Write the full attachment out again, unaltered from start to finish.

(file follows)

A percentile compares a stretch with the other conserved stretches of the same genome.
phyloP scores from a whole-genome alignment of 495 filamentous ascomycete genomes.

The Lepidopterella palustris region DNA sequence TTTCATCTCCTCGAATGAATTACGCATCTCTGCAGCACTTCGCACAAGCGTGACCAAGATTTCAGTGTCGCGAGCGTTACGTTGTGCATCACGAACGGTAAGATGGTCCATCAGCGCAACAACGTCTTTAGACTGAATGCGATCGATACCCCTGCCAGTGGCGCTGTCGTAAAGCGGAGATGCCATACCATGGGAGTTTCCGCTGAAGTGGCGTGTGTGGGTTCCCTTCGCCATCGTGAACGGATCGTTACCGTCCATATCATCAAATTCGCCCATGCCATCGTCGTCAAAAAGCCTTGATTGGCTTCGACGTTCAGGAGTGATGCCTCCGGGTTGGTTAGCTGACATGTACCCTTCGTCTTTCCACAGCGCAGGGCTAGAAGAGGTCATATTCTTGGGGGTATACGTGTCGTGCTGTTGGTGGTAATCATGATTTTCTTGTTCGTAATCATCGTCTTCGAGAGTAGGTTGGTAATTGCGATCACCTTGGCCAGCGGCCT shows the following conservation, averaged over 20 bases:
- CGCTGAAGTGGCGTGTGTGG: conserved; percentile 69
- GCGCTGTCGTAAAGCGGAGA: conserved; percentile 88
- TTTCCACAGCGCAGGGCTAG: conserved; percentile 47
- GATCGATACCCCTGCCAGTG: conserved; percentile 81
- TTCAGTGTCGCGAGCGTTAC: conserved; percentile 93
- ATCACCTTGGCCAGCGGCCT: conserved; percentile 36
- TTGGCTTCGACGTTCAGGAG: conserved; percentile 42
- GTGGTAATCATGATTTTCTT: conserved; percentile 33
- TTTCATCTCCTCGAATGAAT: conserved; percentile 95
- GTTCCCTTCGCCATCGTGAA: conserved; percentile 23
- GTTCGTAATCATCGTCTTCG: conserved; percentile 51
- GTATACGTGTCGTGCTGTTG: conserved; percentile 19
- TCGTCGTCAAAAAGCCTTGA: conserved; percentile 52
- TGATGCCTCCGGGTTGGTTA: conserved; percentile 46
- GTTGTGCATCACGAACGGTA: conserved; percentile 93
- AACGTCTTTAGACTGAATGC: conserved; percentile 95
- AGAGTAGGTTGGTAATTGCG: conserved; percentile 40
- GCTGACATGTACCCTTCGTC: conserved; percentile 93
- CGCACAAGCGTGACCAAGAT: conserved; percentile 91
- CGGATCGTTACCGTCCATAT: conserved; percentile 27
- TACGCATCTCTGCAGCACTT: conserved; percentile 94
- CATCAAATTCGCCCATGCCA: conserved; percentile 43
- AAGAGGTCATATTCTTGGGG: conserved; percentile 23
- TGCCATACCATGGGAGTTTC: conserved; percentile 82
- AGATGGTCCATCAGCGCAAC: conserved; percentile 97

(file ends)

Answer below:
A percentile compares a stretch with the other conserved stretches of the same genome.
phyloP scores from a whole-genome alignment of 495 filamentous ascomycete genomes.

The Lepidopterella palustris region DNA sequence TTTCATCTCCTCGAATGAATTACGCATCTCTGCAGCACTTCGCACAAGCGTGACCAAGATTTCAGTGTCGCGAGCGTTACGTTGTGCATCACGAACGGTAAGATGGTCCATCAGCGCAACAACGTCTTTAGACTGAATGCGATCGATACCCCTGCCAGTGGCGCTGTCGTAAAGCGGAGATGCCATACCATGGGAGTTTCCGCTGAAGTGGCGTGTGTGGGTTCCCTTCGCCATCGTGAACGGATCGTTACCGTCCATATCATCAAATTCGCCCATGCCATCGTCGTCAAAAAGCCTTGATTGGCTTCGACGTTCAGGAGTGATGCCTCCGGGTTGGTTAGCTGACATGTACCCTTCGTCTTTCCACAGCGCAGGGCTAGAAGAGGTCATATTCTTGGGGGTATACGTGTCGTGCTGTTGGTGGTAATCATGATTTTCTTGTTCGTAATCATCGTCTTCGAGAGTAGGTTGGTAATTGCGATCACCTTGGCCAGCGGCCT shows the following conservation, averaged over 20 bases:
- CGCTGAAGTGGCGTGTGTGG: conserved; percentile 69
- GCGCTGTCGTAAAGCGGAGA: conserved; percentile 88
- TTTCCACAGCGCAGGGCTAG: conserved; percentile 47
- GATCGATACCCCTGCCAGTG: conserved; percentile 81
- TTCAGTGTCGCGAGCGTTAC: conserved; percentile 93
- ATCACCTTGGCCAGCGGCCT: conserved; percentile 36
- TTGGCTTCGACGTTCAGGAG: conserved; percentile 42
- GTGGTAATCATGATTTTCTT: conserved; percentile 33
- TTTCATCTCCTCGAATGAAT: conserved; percentile 95
- GTTCCCTTCGCCATCGTGAA: conserved; percentile 23
- GTTCGTAATCATCGTCTTCG: conserved; percentile 51
- GTATACGTGTCGTGCTGTTG: conserved; percentile 19
- TCGTCGTCAAAAAGCCTTGA: conserved; percentile 52
- TGATGCCTCCGGGTTGGTTA: conserved; percentile 46
- GTTGTGCATCACGAACGGTA: conserved; percentile 93
- AACGTCTTTAGACTGAATGC: conserved; percentile 95
- AGAGTAGGTTGGTAATTGCG: conserved; percentile 40
- GCTGACATGTACCCTTCGTC: conserved; percentile 93
- CGCACAAGCGTGACCAAGAT: conserved; percentile 91
- CGGATCGTTACCGTCCATAT: conserved; percentile 27
- TACGCATCTCTGCAGCACTT: conserved; percentile 94
- CATCAAATTCGCCCATGCCA: conserved; percentile 43
- AAGAGGTCATATTCTTGGGG: conserved; percentile 23
- TGCCATACCATGGGAGTTTC: conserved; percentile 82
- AGATGGTCCATCAGCGCAAC: conserved; percentile 97